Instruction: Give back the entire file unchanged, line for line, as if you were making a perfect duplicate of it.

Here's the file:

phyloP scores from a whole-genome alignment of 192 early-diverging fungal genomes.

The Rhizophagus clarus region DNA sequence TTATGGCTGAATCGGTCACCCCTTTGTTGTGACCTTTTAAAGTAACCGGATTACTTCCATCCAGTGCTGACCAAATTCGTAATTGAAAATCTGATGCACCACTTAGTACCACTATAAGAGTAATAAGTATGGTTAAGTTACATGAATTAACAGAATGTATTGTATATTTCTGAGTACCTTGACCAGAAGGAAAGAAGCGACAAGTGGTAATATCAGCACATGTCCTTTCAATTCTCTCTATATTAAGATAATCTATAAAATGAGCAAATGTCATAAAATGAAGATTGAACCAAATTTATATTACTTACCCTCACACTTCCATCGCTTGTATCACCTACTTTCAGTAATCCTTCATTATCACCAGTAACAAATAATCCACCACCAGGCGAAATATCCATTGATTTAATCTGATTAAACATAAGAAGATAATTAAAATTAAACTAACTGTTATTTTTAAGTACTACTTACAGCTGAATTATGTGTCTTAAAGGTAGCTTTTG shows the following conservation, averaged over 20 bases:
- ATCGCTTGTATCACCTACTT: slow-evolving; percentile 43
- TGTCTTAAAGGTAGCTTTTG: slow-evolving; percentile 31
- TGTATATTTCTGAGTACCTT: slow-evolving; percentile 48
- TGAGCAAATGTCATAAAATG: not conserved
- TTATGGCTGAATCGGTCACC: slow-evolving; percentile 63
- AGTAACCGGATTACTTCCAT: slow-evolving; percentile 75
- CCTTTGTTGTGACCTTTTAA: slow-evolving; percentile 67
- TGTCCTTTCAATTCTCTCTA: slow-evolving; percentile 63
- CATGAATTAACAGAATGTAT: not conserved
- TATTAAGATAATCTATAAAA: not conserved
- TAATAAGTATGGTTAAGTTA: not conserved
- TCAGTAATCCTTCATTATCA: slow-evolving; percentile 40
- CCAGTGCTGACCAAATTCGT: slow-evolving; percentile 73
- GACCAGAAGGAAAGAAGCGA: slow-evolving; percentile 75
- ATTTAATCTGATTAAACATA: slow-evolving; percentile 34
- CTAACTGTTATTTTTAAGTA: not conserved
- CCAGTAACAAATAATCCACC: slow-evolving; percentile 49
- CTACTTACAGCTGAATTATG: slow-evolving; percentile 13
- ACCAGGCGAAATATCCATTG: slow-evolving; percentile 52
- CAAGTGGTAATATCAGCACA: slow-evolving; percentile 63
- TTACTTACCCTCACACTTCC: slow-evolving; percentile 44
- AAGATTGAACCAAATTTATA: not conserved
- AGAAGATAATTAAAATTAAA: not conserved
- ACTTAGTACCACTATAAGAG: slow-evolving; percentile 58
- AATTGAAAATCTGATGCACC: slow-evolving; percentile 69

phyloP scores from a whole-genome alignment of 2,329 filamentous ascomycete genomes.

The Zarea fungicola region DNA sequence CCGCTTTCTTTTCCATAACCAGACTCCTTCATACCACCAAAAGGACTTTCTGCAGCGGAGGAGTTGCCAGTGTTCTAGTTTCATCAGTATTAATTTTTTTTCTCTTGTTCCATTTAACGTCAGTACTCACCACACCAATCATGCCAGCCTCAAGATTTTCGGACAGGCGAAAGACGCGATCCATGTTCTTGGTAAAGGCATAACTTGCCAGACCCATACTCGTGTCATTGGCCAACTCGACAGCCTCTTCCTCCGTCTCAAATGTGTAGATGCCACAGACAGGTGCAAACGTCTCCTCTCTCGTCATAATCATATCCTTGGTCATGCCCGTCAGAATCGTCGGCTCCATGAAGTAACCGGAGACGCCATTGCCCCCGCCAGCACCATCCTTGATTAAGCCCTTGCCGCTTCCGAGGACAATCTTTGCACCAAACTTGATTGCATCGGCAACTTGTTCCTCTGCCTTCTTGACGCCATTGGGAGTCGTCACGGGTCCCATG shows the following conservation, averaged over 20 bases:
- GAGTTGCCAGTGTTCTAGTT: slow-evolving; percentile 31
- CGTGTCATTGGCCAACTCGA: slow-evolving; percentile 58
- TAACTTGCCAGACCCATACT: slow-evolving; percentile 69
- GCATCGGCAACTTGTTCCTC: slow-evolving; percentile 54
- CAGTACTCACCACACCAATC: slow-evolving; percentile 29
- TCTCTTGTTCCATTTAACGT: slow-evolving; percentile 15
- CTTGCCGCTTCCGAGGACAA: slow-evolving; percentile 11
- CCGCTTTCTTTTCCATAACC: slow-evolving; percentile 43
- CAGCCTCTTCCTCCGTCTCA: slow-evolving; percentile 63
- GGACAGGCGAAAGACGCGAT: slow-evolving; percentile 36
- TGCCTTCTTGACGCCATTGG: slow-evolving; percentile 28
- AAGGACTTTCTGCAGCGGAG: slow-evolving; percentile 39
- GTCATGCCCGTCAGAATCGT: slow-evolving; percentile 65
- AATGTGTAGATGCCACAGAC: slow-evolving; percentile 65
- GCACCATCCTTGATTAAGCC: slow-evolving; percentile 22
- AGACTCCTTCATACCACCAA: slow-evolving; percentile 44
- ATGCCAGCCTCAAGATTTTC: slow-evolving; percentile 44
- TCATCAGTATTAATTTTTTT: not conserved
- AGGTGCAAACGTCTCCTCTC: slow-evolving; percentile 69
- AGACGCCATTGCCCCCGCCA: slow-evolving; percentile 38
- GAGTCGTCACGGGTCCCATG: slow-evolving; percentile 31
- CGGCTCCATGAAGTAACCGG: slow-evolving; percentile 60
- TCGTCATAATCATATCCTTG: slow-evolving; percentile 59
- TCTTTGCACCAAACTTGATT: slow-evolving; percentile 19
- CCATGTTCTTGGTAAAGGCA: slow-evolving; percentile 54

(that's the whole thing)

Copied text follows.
phyloP scores from a whole-genome alignment of 192 early-diverging fungal genomes.

The Rhizophagus clarus region DNA sequence TTATGGCTGAATCGGTCACCCCTTTGTTGTGACCTTTTAAAGTAACCGGATTACTTCCATCCAGTGCTGACCAAATTCGTAATTGAAAATCTGATGCACCACTTAGTACCACTATAAGAGTAATAAGTATGGTTAAGTTACATGAATTAACAGAATGTATTGTATATTTCTGAGTACCTTGACCAGAAGGAAAGAAGCGACAAGTGGTAATATCAGCACATGTCCTTTCAATTCTCTCTATATTAAGATAATCTATAAAATGAGCAAATGTCATAAAATGAAGATTGAACCAAATTTATATTACTTACCCTCACACTTCCATCGCTTGTATCACCTACTTTCAGTAATCCTTCATTATCACCAGTAACAAATAATCCACCACCAGGCGAAATATCCATTGATTTAATCTGATTAAACATAAGAAGATAATTAAAATTAAACTAACTGTTATTTTTAAGTACTACTTACAGCTGAATTATGTGTCTTAAAGGTAGCTTTTG shows the following conservation, averaged over 20 bases:
- ATCGCTTGTATCACCTACTT: slow-evolving; percentile 43
- TGTCTTAAAGGTAGCTTTTG: slow-evolving; percentile 31
- TGTATATTTCTGAGTACCTT: slow-evolving; percentile 48
- TGAGCAAATGTCATAAAATG: not conserved
- TTATGGCTGAATCGGTCACC: slow-evolving; percentile 63
- AGTAACCGGATTACTTCCAT: slow-evolving; percentile 75
- CCTTTGTTGTGACCTTTTAA: slow-evolving; percentile 67
- TGTCCTTTCAATTCTCTCTA: slow-evolving; percentile 63
- CATGAATTAACAGAATGTAT: not conserved
- TATTAAGATAATCTATAAAA: not conserved
- TAATAAGTATGGTTAAGTTA: not conserved
- TCAGTAATCCTTCATTATCA: slow-evolving; percentile 40
- CCAGTGCTGACCAAATTCGT: slow-evolving; percentile 73
- GACCAGAAGGAAAGAAGCGA: slow-evolving; percentile 75
- ATTTAATCTGATTAAACATA: slow-evolving; percentile 34
- CTAACTGTTATTTTTAAGTA: not conserved
- CCAGTAACAAATAATCCACC: slow-evolving; percentile 49
- CTACTTACAGCTGAATTATG: slow-evolving; percentile 13
- ACCAGGCGAAATATCCATTG: slow-evolving; percentile 52
- CAAGTGGTAATATCAGCACA: slow-evolving; percentile 63
- TTACTTACCCTCACACTTCC: slow-evolving; percentile 44
- AAGATTGAACCAAATTTATA: not conserved
- AGAAGATAATTAAAATTAAA: not conserved
- ACTTAGTACCACTATAAGAG: slow-evolving; percentile 58
- AATTGAAAATCTGATGCACC: slow-evolving; percentile 69

phyloP scores from a whole-genome alignment of 2,329 filamentous ascomycete genomes.

The Zarea fungicola region DNA sequence CCGCTTTCTTTTCCATAACCAGACTCCTTCATACCACCAAAAGGACTTTCTGCAGCGGAGGAGTTGCCAGTGTTCTAGTTTCATCAGTATTAATTTTTTTTCTCTTGTTCCATTTAACGTCAGTACTCACCACACCAATCATGCCAGCCTCAAGATTTTCGGACAGGCGAAAGACGCGATCCATGTTCTTGGTAAAGGCATAACTTGCCAGACCCATACTCGTGTCATTGGCCAACTCGACAGCCTCTTCCTCCGTCTCAAATGTGTAGATGCCACAGACAGGTGCAAACGTCTCCTCTCTCGTCATAATCATATCCTTGGTCATGCCCGTCAGAATCGTCGGCTCCATGAAGTAACCGGAGACGCCATTGCCCCCGCCAGCACCATCCTTGATTAAGCCCTTGCCGCTTCCGAGGACAATCTTTGCACCAAACTTGATTGCATCGGCAACTTGTTCCTCTGCCTTCTTGACGCCATTGGGAGTCGTCACGGGTCCCATG shows the following conservation, averaged over 20 bases:
- GAGTTGCCAGTGTTCTAGTT: slow-evolving; percentile 31
- CGTGTCATTGGCCAACTCGA: slow-evolving; percentile 58
- TAACTTGCCAGACCCATACT: slow-evolving; percentile 69
- GCATCGGCAACTTGTTCCTC: slow-evolving; percentile 54
- CAGTACTCACCACACCAATC: slow-evolving; percentile 29
- TCTCTTGTTCCATTTAACGT: slow-evolving; percentile 15
- CTTGCCGCTTCCGAGGACAA: slow-evolving; percentile 11
- CCGCTTTCTTTTCCATAACC: slow-evolving; percentile 43
- CAGCCTCTTCCTCCGTCTCA: slow-evolving; percentile 63
- GGACAGGCGAAAGACGCGAT: slow-evolving; percentile 36
- TGCCTTCTTGACGCCATTGG: slow-evolving; percentile 28
- AAGGACTTTCTGCAGCGGAG: slow-evolving; percentile 39
- GTCATGCCCGTCAGAATCGT: slow-evolving; percentile 65
- AATGTGTAGATGCCACAGAC: slow-evolving; percentile 65
- GCACCATCCTTGATTAAGCC: slow-evolving; percentile 22
- AGACTCCTTCATACCACCAA: slow-evolving; percentile 44
- ATGCCAGCCTCAAGATTTTC: slow-evolving; percentile 44
- TCATCAGTATTAATTTTTTT: not conserved
- AGGTGCAAACGTCTCCTCTC: slow-evolving; percentile 69
- AGACGCCATTGCCCCCGCCA: slow-evolving; percentile 38
- GAGTCGTCACGGGTCCCATG: slow-evolving; percentile 31
- CGGCTCCATGAAGTAACCGG: slow-evolving; percentile 60
- TCGTCATAATCATATCCTTG: slow-evolving; percentile 59
- TCTTTGCACCAAACTTGATT: slow-evolving; percentile 19
- CCATGTTCTTGGTAAAGGCA: slow-evolving; percentile 54